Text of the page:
• The USA – The US is one of the best countries for international education, and it makes a great destination for students with special needs. The Americans with Disabilities Act 1990 recommends that universities make reasonable adjustments for such students.
  • The UK – Universities in the UK have to make their campuses accessible and inclusive for all. They are legally required to provide support services or devices, change rules or practices, and alter or remove physical barriers.
  • Germany – Germany is among the most accessible countries, with Berlin being lauded for making its infrastructure, transportation, and public spaces more accessible.
  • Scandinavia – Denmark, Sweden, and Norway are making leaps to ease the life of individuals with special needs. 
  • Australia and New Zealand – All individuals in these countries are protected from discrimination. Further, public amenities and facilities here are accessible to everyone.

Several other international education destinations are making efforts to improve provisions for people with special needs. Students can look forward to choosing a location they wish to explore, regardless of their different abilities and impairments.


Students with different abilities should not worry about coveting additional costs due to their special needs. They can explore a broad range of scholarship programs and financial aid schemes to fulfil their dream. These schemes may vary from country to country and university to university, and you can check websites or ask the authorities about them. Here are some options you may apply for-

US & Canada



You may find special programmes for specific disabilities, while some universities offer them only to the local students. But it is worth researching for options as you may save a hefty sum by securing a scholarship.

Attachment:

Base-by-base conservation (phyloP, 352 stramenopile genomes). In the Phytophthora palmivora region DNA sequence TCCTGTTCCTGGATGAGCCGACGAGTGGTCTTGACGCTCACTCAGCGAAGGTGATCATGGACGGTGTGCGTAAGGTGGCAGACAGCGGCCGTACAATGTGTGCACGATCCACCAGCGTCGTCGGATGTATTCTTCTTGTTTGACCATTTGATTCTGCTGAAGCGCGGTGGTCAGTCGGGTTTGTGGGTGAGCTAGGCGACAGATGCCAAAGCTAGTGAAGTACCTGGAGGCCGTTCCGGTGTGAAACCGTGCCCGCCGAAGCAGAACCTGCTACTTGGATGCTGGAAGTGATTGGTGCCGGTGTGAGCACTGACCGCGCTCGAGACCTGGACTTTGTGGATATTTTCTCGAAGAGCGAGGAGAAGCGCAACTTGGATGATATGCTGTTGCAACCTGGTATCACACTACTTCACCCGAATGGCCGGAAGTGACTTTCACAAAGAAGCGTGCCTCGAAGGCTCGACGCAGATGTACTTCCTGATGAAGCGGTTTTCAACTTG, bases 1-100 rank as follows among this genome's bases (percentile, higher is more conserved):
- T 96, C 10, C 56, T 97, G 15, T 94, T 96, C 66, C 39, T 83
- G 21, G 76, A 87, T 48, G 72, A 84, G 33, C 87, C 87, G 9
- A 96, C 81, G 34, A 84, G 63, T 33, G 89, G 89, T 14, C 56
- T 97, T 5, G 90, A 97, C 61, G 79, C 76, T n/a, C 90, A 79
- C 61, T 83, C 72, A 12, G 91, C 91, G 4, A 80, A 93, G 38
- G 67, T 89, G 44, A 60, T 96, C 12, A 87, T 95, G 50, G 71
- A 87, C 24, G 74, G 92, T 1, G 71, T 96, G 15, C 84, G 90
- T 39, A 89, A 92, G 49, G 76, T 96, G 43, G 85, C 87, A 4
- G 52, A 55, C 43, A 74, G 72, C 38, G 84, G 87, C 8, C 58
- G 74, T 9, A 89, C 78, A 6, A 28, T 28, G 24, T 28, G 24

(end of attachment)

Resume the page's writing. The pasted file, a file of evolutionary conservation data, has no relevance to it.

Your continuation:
Studying aboard can open immense opportunities for students, so even individuals with special needs pursue them. You may need help at some point, but you should not hesitate to ask. Here are a few places where you can get help-

  • University disability office
  • Local disability charities and organizations
  • National disability organizations
  • Fellow students with disabilities
  • Lecturers and programme staff

Some universities even have a buddy system to ensure ease and comfort for students with special needs. You must raise issues when there is a need so that the authorities take adequate measures to resolve them. You can actually pave the way for future students with different abilities so they can navigate the process more easily.

A different ability should not hold you back when it comes to pursuing the dream of studying abroad at a university of your choice. It is absolutely doable, regardless of your health and mobility issues. You only need to be honest and open about your special needs to get the most out of your experience.

If you are considering studying abroad why don’t you discuss your prospects and opportunities with experts at Lurnable’s dedicated study abroad counselling division LurnPathways?